Although diabetes risk factors such as family history and race cannot be changed, there are other risk factors that you can influence. Adopting some of the healthy lifestyle habits listed below can help to improve these modifiable risk factors and reduce your chances of developing diabetes:

  • Have a healthy meal plan.
  • Follow a Mediterranean diet or the Dash diet. These diets are high in nutrition and fibre while being low in fat and calories.
  • Regular exercise. Exercise for at least 30 minutes everyday. Take a walk, swim, or engage in another activity that you enjoy.
  • If you are overweight, you must lose weight. Create a weight-loss plan with your healthcare team.
  • Taking medication and insulin as prescribed, and adhering to instructions on how and when to take it.
  • At home, keep track of your blood glucose and blood pressure levels.
  • Keeping appointments with your healthcare providers and complete laboratory tests as directed by your doctor.
  • Quitting smoking.

Do’s and Don’ts of Diabetes

Healthy eating is the keystone of diabetes treatment. A diabetic can often manage the condition through diet and exercise. When a diabetic patient ignores this critical aspect of diabetes management, his or her blood sugars become uncontrolled.

When you have diabetes, sticking to a set of diet "Do's" and "Don'ts" makes it easier to manage your blood sugar levels. Follow the dietary guidelines below to manage your diabetes and blood sugar levels.

Do’sDon’ts
Have a balanced dietSkip a meal
Opt for skinless chicken, fish, rajma, moong and soya beansHave processed foods and meats
Eat diet low in glycemic indexExercise on an empty or full stomach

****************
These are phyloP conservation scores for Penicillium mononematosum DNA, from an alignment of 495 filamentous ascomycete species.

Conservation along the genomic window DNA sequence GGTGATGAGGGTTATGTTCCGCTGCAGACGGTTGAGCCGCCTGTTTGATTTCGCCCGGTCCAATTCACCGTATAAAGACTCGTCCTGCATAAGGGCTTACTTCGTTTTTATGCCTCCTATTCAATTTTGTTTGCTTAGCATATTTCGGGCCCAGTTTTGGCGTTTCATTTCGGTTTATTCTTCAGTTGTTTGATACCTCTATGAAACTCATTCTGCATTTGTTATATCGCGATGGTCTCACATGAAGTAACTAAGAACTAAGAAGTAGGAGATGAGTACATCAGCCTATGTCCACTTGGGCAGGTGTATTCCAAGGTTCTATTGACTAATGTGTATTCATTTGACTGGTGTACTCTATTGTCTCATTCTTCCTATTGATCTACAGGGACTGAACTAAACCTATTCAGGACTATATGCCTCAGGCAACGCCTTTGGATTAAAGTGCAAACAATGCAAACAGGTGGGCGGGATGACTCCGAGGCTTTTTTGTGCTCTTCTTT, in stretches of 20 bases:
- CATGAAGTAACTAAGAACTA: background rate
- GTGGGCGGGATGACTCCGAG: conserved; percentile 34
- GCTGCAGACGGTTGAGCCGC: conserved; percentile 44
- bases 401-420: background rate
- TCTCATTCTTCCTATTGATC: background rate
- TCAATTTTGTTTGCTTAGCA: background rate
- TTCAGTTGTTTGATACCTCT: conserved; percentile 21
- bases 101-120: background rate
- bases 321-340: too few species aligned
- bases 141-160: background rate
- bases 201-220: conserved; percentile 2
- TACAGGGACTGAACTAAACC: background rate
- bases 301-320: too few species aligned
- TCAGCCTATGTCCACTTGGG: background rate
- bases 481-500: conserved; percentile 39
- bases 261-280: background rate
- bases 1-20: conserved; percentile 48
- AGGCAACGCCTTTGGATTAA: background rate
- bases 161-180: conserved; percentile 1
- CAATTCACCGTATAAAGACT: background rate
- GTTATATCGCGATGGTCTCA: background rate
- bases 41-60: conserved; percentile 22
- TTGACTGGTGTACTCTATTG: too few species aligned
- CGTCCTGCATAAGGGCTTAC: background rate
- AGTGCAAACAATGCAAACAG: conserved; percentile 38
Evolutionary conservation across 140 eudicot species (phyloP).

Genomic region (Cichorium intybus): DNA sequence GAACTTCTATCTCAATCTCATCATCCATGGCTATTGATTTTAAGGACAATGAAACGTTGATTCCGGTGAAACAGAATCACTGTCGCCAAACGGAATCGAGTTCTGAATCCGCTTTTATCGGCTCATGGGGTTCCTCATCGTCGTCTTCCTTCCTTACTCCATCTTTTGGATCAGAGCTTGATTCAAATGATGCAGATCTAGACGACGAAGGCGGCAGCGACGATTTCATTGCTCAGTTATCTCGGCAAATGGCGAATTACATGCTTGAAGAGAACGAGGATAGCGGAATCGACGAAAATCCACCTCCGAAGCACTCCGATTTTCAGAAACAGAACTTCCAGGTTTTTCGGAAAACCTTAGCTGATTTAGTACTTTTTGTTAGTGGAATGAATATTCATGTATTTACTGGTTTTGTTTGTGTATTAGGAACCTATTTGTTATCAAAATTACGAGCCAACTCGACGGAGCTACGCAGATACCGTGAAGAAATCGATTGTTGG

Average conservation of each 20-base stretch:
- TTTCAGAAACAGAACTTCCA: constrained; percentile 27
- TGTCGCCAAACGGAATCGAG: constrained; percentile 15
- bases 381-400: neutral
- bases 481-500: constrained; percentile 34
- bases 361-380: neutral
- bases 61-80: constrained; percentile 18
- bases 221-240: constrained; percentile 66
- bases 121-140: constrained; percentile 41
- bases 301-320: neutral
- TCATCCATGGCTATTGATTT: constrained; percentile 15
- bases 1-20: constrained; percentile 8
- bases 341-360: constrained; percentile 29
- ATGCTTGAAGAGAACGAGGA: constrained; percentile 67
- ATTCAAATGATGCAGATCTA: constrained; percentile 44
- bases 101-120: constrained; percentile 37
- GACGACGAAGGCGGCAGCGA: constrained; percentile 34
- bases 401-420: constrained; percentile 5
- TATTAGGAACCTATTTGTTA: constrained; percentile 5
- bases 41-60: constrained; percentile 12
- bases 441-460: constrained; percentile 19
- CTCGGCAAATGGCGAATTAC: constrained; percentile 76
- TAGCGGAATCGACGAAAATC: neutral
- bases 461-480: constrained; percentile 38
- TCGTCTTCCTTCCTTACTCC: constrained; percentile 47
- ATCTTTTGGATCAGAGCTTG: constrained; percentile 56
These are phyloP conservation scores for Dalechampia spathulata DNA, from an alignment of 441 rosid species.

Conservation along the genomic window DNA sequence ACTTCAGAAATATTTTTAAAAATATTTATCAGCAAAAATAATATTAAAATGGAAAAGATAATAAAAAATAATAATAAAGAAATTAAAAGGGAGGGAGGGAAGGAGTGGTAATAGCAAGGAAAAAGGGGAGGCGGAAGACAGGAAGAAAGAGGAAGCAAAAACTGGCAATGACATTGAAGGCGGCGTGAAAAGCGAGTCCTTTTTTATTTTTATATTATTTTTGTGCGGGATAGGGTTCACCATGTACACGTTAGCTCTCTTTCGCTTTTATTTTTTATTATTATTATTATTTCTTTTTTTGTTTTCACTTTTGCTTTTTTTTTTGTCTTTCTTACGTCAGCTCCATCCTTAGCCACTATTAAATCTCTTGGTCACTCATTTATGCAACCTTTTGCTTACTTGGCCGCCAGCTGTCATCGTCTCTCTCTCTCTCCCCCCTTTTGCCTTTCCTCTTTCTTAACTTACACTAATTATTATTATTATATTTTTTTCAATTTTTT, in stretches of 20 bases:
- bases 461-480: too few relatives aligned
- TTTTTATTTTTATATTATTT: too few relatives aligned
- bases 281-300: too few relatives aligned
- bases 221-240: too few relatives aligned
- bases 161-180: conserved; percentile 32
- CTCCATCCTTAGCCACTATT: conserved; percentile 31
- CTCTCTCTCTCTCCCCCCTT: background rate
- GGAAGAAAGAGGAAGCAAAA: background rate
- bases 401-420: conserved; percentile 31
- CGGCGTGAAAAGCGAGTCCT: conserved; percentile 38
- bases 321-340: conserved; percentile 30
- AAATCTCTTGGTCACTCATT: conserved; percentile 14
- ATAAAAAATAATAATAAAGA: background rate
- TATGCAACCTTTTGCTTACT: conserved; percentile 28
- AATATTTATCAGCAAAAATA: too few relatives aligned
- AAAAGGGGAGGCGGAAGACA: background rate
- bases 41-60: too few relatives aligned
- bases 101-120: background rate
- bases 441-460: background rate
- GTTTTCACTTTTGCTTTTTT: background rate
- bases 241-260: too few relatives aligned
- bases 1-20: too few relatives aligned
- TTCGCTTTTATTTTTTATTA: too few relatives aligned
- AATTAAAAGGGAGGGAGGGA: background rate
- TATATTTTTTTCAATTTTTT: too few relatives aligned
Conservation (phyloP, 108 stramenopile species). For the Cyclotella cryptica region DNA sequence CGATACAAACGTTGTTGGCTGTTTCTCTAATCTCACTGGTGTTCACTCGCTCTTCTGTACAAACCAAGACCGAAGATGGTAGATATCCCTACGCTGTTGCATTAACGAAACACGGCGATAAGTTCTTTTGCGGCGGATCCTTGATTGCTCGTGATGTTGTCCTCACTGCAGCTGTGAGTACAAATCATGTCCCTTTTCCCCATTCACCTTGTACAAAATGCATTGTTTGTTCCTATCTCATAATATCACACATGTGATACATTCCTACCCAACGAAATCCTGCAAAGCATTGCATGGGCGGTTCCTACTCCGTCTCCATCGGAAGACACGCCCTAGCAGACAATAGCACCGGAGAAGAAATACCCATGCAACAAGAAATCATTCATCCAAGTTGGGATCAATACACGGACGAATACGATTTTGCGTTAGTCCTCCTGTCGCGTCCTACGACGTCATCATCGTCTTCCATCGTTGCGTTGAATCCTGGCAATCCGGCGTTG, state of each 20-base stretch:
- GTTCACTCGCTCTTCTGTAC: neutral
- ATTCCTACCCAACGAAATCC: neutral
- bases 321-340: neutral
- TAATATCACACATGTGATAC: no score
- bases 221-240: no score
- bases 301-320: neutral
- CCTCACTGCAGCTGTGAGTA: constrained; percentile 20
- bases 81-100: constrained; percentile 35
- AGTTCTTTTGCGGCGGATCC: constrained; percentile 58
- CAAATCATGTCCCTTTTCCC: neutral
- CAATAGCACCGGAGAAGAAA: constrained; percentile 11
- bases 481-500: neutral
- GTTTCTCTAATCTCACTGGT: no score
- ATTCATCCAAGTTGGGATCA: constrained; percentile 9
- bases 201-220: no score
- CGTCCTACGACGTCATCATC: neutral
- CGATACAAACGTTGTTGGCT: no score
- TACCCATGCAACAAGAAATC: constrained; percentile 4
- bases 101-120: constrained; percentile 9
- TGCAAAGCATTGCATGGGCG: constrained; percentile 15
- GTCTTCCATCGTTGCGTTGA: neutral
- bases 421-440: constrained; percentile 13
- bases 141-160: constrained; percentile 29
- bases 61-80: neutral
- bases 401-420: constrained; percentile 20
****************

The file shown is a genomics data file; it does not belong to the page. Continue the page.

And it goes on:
Eat more whole wheat bread and rotis, brown rice, and oatsMiss your medication and take stress
Go for unflavoured, low-fat dahi, milk and paneerTake full-fat dairy products

Diabetes is a serious medical condition and controlling blood sugar levels with a healthy diet is an essential part of managing it. Always follow your doctor's or registered dietitian's dietary recommendations, and consult with them if you're unsure about what's best for you.

Care at Medicover

Medicover’s team of Diabetes Experts, Dieticians, Endocrinologists, Exercise Management Consultants, Counselors and Diabetes Educators provide an effective way to manage the condition and prevent and treat the complications. Our Diabetes Specialists also help with lifestyle changes and in coping with the emotional challenges that this chronic condition brings. Stay connected to our holistic diabetes care at all times with a unique blend of medical and emotional care.

Citations:

  • https://jamanetwork.com/journals/jama/article-abstract/2434688
  • https://onlinelibrary.wiley.com/doi/abs/10.1046/j.1464-5491.2001.00620.x
  • https://pesquisa.bvsalud.org/portal/resource/pt/emr-171007/